Did Your Amazon Account Get Hacked? 6 Things To Do Immediately

Updated October 17, 2022 by Kyle
115
comments

Most shoppers love Amazon. Hard not to with the free 2-day shipping, cool Prime perks, and competitive pricing. But with Amazon’s popularity comes growing security concerns as hackers try to crack the huge database of shoppers and their linked credit cards. If for some unforeseeable reason your Amazon account gets hacked, here are the 6 things you need to do right away…

Amazon Account Get Hacked? 6 Things To Do Immediately

1. Immediately Change Your Amazon Password

Amazon password

If you think your Amazon account was hacked for ANY reason, the first thing you should do is immediately login to your account and change your password.

To make this happen just click on Accounts & Lists, followed by Your Account, then Login & Security.

Make your new password a string of random numbers and letters and not actual words.

Then write it down somewhere for safe keeping.

If you need help generating a strong password, I’m a big fan of StrongPasswordGenerator.com.

It would also be REALLY smart to change the password on the email account associated with your Amazon account.

In many cases this is how hackers gain access to your Amazon account if you’re signed up with Amazon’s 2-step verification system.

In other words, if they can get into your email account it becomes easy to also get into your Amazon account.

Important: DO NOT use the same password that you use on other popular sites like Facebook, Twitter, or Instagram.

See Also: 6 Out-Of-The-Box Ways to Score Amazon Prime for Free or Cheap

2. Check Your Account Information

Account Info

Next, click around your Amazon account carefully and make sure nothing has been altered.

Check your linked credit cards (if any), billing address, shipping address, phone number, and email address.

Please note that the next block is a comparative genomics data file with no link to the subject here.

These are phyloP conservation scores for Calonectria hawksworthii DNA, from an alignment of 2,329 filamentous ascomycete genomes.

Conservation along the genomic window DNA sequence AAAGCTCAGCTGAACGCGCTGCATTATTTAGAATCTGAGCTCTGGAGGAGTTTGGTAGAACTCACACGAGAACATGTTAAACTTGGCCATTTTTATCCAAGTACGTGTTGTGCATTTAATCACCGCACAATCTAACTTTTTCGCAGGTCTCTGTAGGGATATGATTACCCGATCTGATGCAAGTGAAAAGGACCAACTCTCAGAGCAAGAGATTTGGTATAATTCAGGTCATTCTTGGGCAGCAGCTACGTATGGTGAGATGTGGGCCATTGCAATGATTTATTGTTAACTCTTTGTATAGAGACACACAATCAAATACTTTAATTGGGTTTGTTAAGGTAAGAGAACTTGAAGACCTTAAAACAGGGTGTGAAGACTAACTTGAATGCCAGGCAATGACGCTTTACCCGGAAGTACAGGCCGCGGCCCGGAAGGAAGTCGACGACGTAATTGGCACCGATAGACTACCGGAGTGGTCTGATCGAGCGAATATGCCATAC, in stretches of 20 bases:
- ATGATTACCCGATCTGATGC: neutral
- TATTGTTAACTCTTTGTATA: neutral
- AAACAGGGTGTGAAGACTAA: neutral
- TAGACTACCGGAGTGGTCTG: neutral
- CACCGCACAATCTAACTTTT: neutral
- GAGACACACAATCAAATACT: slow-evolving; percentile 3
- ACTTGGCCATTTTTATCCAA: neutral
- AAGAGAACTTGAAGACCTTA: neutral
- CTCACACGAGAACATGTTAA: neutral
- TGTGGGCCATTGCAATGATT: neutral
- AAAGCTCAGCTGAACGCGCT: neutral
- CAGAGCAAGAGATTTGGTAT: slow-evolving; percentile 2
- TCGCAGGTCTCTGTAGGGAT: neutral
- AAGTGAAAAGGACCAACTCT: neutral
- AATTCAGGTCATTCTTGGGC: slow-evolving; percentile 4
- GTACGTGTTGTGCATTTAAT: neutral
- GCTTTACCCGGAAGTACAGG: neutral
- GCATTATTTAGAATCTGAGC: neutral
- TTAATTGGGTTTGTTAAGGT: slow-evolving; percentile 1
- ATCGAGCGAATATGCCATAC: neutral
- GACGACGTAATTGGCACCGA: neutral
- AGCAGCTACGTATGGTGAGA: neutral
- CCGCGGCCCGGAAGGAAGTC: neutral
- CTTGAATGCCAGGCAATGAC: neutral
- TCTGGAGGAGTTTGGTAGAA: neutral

If any information has been changed, be sure to note the change (with a screen capture) and then correct it.

At this point you should call Amazon’s security department at (888) 282-2406 and tell them that your account has been breached.

They’ll be able to provide further assistance and help you keep an eye on your account activity in the coming days.

3. Check Purchase History (Especially Archived Orders)

Archived Orders

Next, take a look at your Amazon order history and make sure you recognize all recent purchases.

Don’t forget to click on Archived Orders as often times hackers will “hide” fraudulent orders there.

You’ll find all of your archived orders in the “Ordering and Shopping Preferences” section of your Amazon account. See screenshot above.

See Also: Amazon Return Policy: No More Confusion, Here’s EXACTLY How It Works

4. Enable Amazon 2-Step Verification

Amazon 2-step Verification

By turning on 2-Step Authentication your Amazon account is much harder to hack into.

Essentially it requires a security code to be entered whenever you attempt to access your account from a new computer, smartphone, or tablet.